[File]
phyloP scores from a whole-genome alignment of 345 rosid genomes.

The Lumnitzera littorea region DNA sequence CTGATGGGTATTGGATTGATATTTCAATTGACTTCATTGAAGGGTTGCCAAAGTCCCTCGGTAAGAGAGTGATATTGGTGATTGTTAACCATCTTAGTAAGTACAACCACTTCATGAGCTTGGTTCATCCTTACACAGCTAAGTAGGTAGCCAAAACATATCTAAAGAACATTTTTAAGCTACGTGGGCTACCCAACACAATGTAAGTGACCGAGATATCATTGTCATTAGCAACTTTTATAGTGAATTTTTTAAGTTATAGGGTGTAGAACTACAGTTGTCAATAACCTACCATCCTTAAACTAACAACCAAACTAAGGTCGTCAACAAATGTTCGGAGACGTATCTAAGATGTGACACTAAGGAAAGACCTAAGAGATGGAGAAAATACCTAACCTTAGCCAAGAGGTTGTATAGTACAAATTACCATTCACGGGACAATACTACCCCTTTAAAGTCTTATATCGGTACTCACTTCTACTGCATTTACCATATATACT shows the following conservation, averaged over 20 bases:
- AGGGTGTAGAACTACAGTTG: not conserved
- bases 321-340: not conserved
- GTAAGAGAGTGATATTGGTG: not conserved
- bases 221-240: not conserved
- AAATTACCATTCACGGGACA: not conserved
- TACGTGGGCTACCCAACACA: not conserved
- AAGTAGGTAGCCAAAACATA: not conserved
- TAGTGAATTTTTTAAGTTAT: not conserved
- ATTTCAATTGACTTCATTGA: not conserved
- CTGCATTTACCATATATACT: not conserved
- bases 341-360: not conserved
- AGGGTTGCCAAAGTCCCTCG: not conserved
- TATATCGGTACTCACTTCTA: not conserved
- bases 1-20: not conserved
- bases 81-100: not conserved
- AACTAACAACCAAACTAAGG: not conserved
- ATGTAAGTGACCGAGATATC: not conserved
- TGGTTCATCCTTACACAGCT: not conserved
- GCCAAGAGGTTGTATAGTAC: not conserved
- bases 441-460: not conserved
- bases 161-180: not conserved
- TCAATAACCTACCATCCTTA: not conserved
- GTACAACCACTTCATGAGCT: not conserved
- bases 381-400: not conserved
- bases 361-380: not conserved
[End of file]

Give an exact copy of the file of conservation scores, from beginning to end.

phyloP scores from a whole-genome alignment of 345 rosid genomes.

The Lumnitzera littorea region DNA sequence CTGATGGGTATTGGATTGATATTTCAATTGACTTCATTGAAGGGTTGCCAAAGTCCCTCGGTAAGAGAGTGATATTGGTGATTGTTAACCATCTTAGTAAGTACAACCACTTCATGAGCTTGGTTCATCCTTACACAGCTAAGTAGGTAGCCAAAACATATCTAAAGAACATTTTTAAGCTACGTGGGCTACCCAACACAATGTAAGTGACCGAGATATCATTGTCATTAGCAACTTTTATAGTGAATTTTTTAAGTTATAGGGTGTAGAACTACAGTTGTCAATAACCTACCATCCTTAAACTAACAACCAAACTAAGGTCGTCAACAAATGTTCGGAGACGTATCTAAGATGTGACACTAAGGAAAGACCTAAGAGATGGAGAAAATACCTAACCTTAGCCAAGAGGTTGTATAGTACAAATTACCATTCACGGGACAATACTACCCCTTTAAAGTCTTATATCGGTACTCACTTCTACTGCATTTACCATATATACT shows the following conservation, averaged over 20 bases:
- AGGGTGTAGAACTACAGTTG: not conserved
- bases 321-340: not conserved
- GTAAGAGAGTGATATTGGTG: not conserved
- bases 221-240: not conserved
- AAATTACCATTCACGGGACA: not conserved
- TACGTGGGCTACCCAACACA: not conserved
- AAGTAGGTAGCCAAAACATA: not conserved
- TAGTGAATTTTTTAAGTTAT: not conserved
- ATTTCAATTGACTTCATTGA: not conserved
- CTGCATTTACCATATATACT: not conserved
- bases 341-360: not conserved
- AGGGTTGCCAAAGTCCCTCG: not conserved
- TATATCGGTACTCACTTCTA: not conserved
- bases 1-20: not conserved
- bases 81-100: not conserved
- AACTAACAACCAAACTAAGG: not conserved
- ATGTAAGTGACCGAGATATC: not conserved
- TGGTTCATCCTTACACAGCT: not conserved
- GCCAAGAGGTTGTATAGTAC: not conserved
- bases 441-460: not conserved
- bases 161-180: not conserved
- TCAATAACCTACCATCCTTA: not conserved
- GTACAACCACTTCATGAGCT: not conserved
- bases 381-400: not conserved
- bases 361-380: not conserved